Music ministry stands apart from most other careers in the music world. In many instances, jobs in music are about performance, or the love of the art form. While these things are a part of music ministry, they are not the basis of it. Music ministry is about worship, and guiding people in church congregations into a worship experience. In fact, because of this, many churches give their music ministers the title “Worship Leader.”
Because music ministry is different than other jobs involving music, one must ask the question whether the same musical training and preparation is necessary to become a music minister. Should a music minister be expected to have formal musical training in addition to a seminary or religious education? Should a music minister be a talented musical performer? These are questions worth asking. Below are some more questions that might be asked when one is considering becoming a music minister.
- Do I Have to Be Talented?
I believe that any calling is an outgrowth of one’s giftedness. Does this mean that a person has to be a singing star to serve their churches music ministry? No, I do not believe so. I believe that music ministry primarily requires giftedness in leadership and an understanding of the way in which music can be uniquely used to lead congregations into the heart of worship. While a church may enjoy listening to a person who is gifted singing in the pulpit every Sunday, I believe that God looks primarily at the Spirit of the person leading. At the same time, if someone hates music and feels no connection to it, or does not feel gifted in this area, it may be worth considering whether they are truly called to lead a church in musical worship.
- Do I Have to Have Musical Training?
I believe that a basic understanding of music and the ability to read and interpret music is necessary for leading a church musically. However, “musical training” is a loose term that casts a wide umbrella over many different kinds of training. Some churches may require formal training of their music ministers. They might seek someone with a music degree or prior experience with a career in music. Other churches might simply seek someone with a musical background in their personal lives. Perhaps they received music lessons as a child or were taught by another worship leader or mentor. When looking for a job in music ministry, it is important to read the job description to find out what type of training the church requires.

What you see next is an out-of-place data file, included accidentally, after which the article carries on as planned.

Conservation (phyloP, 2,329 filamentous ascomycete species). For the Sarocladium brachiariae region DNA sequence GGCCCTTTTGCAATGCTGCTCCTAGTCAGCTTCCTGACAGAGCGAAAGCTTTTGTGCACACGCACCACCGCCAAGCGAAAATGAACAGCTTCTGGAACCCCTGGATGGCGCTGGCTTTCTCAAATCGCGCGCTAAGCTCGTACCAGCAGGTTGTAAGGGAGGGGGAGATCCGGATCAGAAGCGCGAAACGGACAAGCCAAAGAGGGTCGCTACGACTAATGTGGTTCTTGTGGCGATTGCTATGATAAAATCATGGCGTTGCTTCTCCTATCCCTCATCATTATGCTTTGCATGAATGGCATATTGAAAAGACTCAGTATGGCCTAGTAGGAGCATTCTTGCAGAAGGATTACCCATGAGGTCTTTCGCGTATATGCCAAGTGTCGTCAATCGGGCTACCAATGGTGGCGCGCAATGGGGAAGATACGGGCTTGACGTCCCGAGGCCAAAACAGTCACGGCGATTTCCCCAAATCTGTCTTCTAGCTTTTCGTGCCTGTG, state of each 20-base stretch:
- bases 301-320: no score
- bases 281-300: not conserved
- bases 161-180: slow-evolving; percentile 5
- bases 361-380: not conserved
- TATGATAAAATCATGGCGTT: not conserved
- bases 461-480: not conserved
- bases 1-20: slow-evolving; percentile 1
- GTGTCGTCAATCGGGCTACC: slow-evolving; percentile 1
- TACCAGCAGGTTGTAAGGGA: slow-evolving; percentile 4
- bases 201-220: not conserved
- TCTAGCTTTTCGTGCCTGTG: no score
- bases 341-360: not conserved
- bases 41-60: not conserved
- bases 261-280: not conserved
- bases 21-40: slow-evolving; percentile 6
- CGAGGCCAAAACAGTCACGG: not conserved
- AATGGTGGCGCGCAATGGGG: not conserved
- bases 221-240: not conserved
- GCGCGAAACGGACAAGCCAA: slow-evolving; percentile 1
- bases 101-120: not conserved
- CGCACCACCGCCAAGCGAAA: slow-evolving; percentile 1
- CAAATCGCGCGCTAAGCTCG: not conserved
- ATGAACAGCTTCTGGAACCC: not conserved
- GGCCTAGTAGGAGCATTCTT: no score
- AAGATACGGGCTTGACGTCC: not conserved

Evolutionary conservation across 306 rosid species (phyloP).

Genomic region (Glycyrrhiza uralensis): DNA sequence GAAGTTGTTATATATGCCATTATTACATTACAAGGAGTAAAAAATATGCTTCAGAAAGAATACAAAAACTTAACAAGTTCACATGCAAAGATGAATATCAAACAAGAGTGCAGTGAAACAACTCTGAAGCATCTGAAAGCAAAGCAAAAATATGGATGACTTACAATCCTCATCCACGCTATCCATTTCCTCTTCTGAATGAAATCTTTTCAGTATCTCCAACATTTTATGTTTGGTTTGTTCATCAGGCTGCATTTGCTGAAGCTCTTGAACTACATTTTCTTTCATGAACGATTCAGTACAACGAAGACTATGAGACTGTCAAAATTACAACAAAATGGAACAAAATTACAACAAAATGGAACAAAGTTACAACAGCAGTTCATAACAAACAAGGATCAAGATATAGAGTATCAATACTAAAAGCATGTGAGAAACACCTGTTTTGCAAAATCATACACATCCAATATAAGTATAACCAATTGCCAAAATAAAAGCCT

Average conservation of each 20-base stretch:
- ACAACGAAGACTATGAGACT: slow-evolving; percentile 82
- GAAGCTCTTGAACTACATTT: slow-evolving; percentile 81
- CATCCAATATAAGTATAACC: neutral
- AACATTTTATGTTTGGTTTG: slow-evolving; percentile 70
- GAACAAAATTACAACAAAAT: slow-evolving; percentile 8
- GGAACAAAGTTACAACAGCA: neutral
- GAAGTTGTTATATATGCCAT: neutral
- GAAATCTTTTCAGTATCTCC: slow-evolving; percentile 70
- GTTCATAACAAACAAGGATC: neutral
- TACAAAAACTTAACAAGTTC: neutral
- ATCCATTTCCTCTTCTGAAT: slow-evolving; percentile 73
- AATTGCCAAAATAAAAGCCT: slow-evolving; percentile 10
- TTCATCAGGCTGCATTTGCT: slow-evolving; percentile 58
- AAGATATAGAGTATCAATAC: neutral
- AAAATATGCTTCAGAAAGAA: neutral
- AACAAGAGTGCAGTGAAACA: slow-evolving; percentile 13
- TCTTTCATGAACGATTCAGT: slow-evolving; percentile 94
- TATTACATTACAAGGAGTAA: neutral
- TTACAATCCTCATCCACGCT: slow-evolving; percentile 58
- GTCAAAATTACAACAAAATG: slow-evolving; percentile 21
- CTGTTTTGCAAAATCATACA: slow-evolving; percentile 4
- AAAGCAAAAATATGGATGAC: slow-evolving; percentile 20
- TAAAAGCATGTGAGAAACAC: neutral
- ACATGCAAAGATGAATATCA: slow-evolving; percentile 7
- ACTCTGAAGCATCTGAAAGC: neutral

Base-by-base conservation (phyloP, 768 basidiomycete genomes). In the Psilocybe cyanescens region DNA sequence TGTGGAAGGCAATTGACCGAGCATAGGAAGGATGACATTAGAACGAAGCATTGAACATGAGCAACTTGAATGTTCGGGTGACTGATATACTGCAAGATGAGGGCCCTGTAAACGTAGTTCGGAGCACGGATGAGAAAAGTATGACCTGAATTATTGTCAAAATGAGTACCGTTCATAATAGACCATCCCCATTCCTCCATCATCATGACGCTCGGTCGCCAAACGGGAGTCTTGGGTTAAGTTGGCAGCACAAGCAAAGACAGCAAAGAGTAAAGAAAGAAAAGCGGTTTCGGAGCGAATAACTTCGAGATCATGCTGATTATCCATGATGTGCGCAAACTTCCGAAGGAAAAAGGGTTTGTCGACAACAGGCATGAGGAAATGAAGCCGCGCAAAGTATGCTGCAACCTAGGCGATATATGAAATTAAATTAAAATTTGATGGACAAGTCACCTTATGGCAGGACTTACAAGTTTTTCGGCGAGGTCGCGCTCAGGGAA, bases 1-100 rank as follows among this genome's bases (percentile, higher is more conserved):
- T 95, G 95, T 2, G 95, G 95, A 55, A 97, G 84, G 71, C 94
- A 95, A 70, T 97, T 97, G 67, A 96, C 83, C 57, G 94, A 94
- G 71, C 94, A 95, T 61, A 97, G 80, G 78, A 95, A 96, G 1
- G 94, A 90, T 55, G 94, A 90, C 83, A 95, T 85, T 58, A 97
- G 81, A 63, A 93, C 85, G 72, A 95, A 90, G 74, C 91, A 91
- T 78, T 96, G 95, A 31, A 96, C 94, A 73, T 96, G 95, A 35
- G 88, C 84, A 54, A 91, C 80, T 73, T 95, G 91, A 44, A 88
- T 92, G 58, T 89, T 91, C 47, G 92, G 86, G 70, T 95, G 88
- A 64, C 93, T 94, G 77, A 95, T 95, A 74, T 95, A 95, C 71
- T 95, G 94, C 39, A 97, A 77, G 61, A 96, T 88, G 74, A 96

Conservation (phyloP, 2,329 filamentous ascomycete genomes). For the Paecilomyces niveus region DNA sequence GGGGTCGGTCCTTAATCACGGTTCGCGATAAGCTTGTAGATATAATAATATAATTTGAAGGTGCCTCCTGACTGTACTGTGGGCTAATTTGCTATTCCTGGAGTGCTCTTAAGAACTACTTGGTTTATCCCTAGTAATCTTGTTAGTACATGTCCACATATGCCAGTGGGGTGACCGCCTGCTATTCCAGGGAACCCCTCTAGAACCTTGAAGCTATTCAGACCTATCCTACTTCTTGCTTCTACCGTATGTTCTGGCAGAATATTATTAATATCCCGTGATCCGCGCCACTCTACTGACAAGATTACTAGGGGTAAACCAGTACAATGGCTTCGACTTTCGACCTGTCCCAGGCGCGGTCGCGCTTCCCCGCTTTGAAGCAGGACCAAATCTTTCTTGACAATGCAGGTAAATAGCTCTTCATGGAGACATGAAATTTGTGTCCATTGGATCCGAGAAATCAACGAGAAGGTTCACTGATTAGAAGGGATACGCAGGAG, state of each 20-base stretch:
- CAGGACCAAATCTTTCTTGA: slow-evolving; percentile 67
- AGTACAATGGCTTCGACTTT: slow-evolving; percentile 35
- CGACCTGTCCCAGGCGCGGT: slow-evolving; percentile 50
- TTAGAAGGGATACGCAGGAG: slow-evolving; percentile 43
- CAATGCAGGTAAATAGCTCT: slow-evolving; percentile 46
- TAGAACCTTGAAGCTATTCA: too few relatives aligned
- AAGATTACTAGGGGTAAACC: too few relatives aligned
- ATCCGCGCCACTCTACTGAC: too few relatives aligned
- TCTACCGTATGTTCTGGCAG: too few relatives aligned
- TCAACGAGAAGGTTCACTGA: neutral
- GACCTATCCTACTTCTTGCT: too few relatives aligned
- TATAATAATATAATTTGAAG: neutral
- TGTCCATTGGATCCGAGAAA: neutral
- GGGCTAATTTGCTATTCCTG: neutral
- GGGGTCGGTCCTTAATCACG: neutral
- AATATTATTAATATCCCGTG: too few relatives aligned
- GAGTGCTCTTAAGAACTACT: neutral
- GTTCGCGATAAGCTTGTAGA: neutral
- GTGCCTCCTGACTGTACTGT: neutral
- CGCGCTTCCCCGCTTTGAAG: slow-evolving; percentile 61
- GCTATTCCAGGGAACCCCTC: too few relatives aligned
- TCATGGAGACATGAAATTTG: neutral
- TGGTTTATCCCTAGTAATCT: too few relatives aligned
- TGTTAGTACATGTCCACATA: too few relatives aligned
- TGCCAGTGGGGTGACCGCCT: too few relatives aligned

- Do I Need to Go to Seminary?
Much like the question above, the answer to this question will vary from church to church. I believe that it is important to realize that seminary is not a magical place that creates ministers. While those who are called may go to seminary, it is God who creates the minister. For me, this means that a person who does not attend seminary still may be a wonderful worship leader. At the same time, because music ministry is a type of ministry, I do believe that any music minister can benefit from seminary training.
- Why Do I Want to Lead Worship?
There are temptations involved with music ministry that are not necessarily present in other forms of ministry. It is tempting to become a performer or to select only music the music minister likes. A music minister must examine his or her heart, just as anyone in ministry would, and ask what drives their interest in music ministry. Is it a desire to teach others to meet God in worship, or is it to sing before a congregation every Sunday? Only the music minister can answer that question for themselves.
Vocation is a complex thing. It is a meeting place of passion and calling. I believe that music ministers should have a passion for the form of worship that they are called to lead. However, I believe that God can use different people with many different kinds of training, with many different ability levels, to accomplish what He has called them to do. At the end of the day, it is all about calling. If God has truly called you to music ministry, then by all means be obedient to Him and follow through. Just do so wisely.